The complexities involved in planning for retirement change every year depending on inflation, account contribution levels, living standards, and unforeseen expenses, among other factors. However, continuing to grow funds in your retirement account might be a little more difficult than usual in 2021 as a result of the economic effects brought about by the COVID-19 pandemic. Some may have to consider early retirement with significantly less money than anticipated, while others might be forced to suspend contributions to their 401(k) or Roth IRA for the foreseeable future. The following are five trends concerning retirement planning for 2021.
Possible Increase in Unplanned Retirements
While it’s vital for employees to set a target retirement date, they should also make considerations for the possibility of an earlier, unplanned retirement. Almost half of all retirees in the US left the workforce prior to reaching their target retirement age, according to a survey conducted by the Employee Benefit Research Institute in 2019. The figure is likely to increase due to COVID-19. Older workers who are more vulnerable to the coronavirus might choose not to return to work due to the risk of exposing themselves to the virus, while other workers may experience difficulty in finding jobs. Approximately 100,000 establishments had closed due to the pandemic, as of September 2020.
Consequently, employees—particularly those in their prime earning years—should consider adopting a comprehensive emergency strategy for early retirement. Beyond selecting appropriate accounts and setting savings goals, people should think about the life they want to live in retirement, as well as key considerations such as health insurance, housing, and whether or not they intend to earn supplemental income.
Health Savings Accounts Could Grow More Widespread
While Americans can begin receiving Medicare benefits at age 65, many still have to pay substantial out-of-pocket medical fees beyond those years. According to Fidelity, the average American couple spends nearly $300,000 on uncovered expenses, including co-pays and additional premiums, in their retirement years. The pandemic might also increase this figure. In order to cover rising health insurance premiums and other uncovered expenses, workers should consider starting and contributing to a health savings account.
“Health savings accounts offer a triple and sometimes quadruple benefit,” notes Liz Weston, CFP, the author of The 10 Commandments of Money. “Contributions are tax-deductible, the money grows tax-deferred from year to year, and withdrawals are tax-free if used for qualified medical expenses. Plus, many employers will contribute cash to the accounts as an inducement to sign up.”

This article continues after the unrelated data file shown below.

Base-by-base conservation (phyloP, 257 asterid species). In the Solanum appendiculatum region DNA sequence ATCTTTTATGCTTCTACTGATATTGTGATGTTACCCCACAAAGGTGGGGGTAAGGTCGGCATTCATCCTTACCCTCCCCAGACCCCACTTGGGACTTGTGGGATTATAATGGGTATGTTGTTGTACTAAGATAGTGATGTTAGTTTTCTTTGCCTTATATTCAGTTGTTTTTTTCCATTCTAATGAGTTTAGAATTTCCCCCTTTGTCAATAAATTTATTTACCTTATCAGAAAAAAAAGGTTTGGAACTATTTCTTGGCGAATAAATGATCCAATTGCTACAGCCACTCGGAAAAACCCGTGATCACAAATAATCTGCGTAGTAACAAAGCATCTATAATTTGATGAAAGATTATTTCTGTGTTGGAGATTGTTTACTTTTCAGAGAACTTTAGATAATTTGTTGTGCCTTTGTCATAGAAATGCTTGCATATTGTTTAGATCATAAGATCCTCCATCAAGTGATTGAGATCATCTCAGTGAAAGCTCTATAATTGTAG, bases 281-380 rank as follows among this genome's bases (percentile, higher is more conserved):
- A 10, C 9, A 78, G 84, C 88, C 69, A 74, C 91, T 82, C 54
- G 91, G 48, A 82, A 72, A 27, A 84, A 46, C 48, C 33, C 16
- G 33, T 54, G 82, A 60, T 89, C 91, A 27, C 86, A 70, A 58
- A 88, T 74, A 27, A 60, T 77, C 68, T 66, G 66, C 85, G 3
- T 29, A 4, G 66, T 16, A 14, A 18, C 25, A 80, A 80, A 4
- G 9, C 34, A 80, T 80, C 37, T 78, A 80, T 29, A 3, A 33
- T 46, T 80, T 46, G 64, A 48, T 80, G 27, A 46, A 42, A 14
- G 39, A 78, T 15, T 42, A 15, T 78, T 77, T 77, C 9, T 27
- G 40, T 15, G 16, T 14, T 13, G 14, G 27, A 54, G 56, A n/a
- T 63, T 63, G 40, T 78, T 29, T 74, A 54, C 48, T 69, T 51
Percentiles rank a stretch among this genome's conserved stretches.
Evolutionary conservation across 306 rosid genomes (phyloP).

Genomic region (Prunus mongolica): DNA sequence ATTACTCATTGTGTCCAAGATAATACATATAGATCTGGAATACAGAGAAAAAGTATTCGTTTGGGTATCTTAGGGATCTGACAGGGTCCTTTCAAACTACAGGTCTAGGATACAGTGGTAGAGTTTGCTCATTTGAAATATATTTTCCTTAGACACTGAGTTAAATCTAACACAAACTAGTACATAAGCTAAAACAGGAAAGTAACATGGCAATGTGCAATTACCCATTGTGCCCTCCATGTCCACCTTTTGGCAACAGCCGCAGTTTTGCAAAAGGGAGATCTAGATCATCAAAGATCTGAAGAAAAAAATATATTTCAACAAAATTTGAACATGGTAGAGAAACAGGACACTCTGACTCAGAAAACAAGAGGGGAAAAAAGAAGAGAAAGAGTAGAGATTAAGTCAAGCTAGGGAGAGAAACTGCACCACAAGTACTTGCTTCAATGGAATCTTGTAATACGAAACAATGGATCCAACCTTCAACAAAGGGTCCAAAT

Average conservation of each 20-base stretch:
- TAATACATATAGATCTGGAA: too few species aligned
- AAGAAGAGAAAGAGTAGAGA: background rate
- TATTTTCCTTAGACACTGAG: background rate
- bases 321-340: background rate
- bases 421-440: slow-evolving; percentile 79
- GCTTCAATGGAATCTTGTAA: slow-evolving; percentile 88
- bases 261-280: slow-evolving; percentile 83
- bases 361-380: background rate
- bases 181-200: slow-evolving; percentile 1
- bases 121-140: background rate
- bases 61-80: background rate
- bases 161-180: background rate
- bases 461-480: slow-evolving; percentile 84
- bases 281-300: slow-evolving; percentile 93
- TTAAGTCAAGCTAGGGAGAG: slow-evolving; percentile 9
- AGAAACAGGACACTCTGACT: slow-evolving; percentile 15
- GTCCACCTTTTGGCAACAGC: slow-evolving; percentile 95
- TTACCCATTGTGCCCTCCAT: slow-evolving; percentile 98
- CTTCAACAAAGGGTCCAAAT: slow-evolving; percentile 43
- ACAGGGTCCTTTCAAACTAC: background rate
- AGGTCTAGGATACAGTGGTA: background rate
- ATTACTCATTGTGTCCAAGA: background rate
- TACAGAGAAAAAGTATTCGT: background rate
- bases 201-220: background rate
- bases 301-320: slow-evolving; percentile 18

Return of Required Minimum Distributions (RMDs)
The US government sought to help citizens affected by the COVID-19 pandemic through a variety of measures laid out in the Coronavirus Aid, Relief, and Economic Security (CARES) Act. One of those measures involved waiving RMDs for the duration of 2020. In years past, an 80-year-old retiree would have had to withdraw at least $2,673.80 from an IRA with a balance of $50,000. They would have also accrued taxes on that withdrawal. While retirees were given a break on RMDs in 2020, they will again have to take them in 2021. Please note that the SECURE ACT, passed in late 2019, increased the starting age for RMDs from 70 ½ to 72. This allows for more compounding for those people who can allow their IRAs to bake uninterrupted until age 72.
There are, however, some COVID-19 relief measures that will positively impact retirees in 2021. Income limits on contributing to a Roth IRA have increased, and those who collect Social Security received a 1.3 percent cost-of-living adjustment starting in January 2021.
Pooled Employer Plans (PEPs)
Another COVID-19 relief measure initiated by the US government is the SECURE Act. One of the primary benefits of this act for workers preparing for retirement is PEPs. These defined contribution plans allow employers to combine resources with other businesses and, in turn, provide a single retirement plan to both employers and employees. This particularly benefits small employers and their employees, as they can take advantage of pricing similar to larger plan sponsors.
In addition to lower fees and improved outcomes for retirement accounts, PEPs offer advantages such as better governance and streamlined administration. Some believe that PEPs could have as big an impact on the pension landscape as 401(k) plans did when they were initially introduced four decades ago.
More Opportunities to Save for Retirement
Since many businesses have shut down and people have been forced to spend more time at home as a result of the pandemic, discretionary spending has declined and the savings rate reached an all-time high in December 2020. Those who might have been behind on their retirement savings goals, then, had an opportunity to make up some ground in 2020 provided that they were still earning a regular income.
These workers should continue their frugal spending approach into 2021 as a means of continuing to boost their retirement savings and to get a better idea of how much they might need to spend per year in retirement. This can be achieved by tracking spending throughout the year and considering what costs can be cut out during retirement.